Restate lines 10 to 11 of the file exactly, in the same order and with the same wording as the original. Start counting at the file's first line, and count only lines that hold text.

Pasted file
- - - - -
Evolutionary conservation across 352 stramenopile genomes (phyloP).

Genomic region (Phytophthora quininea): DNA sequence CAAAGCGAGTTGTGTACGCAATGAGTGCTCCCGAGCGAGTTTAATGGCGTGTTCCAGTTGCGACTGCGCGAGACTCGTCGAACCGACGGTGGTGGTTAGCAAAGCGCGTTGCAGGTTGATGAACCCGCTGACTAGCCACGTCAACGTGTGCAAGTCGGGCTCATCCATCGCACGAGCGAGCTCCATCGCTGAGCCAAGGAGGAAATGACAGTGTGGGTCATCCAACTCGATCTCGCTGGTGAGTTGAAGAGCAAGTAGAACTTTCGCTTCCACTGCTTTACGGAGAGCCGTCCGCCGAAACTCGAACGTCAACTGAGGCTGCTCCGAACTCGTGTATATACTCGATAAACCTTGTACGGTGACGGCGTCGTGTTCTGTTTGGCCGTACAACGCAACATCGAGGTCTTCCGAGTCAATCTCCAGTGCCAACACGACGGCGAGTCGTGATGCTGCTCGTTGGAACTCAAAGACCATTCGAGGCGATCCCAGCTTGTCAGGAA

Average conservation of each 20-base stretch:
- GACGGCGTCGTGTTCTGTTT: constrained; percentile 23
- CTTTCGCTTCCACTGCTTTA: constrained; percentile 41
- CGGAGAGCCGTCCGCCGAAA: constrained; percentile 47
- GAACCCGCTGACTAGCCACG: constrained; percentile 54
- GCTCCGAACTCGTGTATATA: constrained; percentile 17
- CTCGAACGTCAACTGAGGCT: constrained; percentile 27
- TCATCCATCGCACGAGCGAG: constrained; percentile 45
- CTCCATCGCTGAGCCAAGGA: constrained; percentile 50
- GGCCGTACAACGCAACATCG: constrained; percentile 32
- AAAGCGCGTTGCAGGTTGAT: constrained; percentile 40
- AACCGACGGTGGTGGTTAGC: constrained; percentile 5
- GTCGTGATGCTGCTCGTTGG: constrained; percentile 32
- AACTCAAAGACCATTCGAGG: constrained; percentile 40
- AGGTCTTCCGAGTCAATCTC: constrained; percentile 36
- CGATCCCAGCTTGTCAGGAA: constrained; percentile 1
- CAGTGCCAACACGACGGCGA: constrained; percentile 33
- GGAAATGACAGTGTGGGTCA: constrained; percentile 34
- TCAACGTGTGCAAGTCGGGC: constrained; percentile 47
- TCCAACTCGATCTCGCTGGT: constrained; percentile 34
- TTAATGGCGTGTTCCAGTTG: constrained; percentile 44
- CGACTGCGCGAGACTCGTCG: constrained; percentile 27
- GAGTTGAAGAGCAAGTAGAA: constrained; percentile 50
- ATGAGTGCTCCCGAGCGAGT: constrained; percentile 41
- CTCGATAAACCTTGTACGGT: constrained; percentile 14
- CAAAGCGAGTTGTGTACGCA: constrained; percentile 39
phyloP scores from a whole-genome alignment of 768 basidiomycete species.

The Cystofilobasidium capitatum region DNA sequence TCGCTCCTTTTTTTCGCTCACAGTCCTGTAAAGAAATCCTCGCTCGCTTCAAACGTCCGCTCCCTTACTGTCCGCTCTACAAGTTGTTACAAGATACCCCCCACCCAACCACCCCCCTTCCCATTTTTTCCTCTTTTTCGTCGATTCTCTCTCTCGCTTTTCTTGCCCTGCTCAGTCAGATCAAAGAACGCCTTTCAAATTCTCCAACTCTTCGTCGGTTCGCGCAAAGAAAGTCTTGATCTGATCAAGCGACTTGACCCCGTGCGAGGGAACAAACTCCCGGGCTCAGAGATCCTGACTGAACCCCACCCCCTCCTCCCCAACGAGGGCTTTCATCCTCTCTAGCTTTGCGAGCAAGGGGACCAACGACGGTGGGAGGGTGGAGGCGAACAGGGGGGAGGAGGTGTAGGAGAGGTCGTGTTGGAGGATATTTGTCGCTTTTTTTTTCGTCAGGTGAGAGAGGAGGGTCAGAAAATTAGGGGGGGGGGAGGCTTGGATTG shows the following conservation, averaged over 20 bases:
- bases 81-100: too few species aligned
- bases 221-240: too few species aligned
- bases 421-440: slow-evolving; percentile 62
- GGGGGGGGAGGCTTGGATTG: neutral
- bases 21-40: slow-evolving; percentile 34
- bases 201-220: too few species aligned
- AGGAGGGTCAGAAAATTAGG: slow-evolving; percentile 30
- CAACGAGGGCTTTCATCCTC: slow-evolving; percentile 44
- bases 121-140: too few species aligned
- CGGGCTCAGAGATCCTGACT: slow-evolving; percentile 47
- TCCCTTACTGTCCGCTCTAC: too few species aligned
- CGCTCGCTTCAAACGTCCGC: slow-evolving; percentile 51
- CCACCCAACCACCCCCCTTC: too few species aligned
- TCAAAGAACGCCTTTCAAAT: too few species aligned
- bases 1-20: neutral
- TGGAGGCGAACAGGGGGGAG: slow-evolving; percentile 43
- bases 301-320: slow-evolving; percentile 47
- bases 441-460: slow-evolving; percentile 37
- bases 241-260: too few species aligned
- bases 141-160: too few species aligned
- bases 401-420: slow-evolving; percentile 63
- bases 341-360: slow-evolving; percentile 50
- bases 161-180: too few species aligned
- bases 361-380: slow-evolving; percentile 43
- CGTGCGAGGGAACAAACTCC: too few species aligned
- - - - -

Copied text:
- TCATCCATCGCACGAGCGAG: constrained; percentile 45
- CTCCATCGCTGAGCCAAGGA: constrained; percentile 50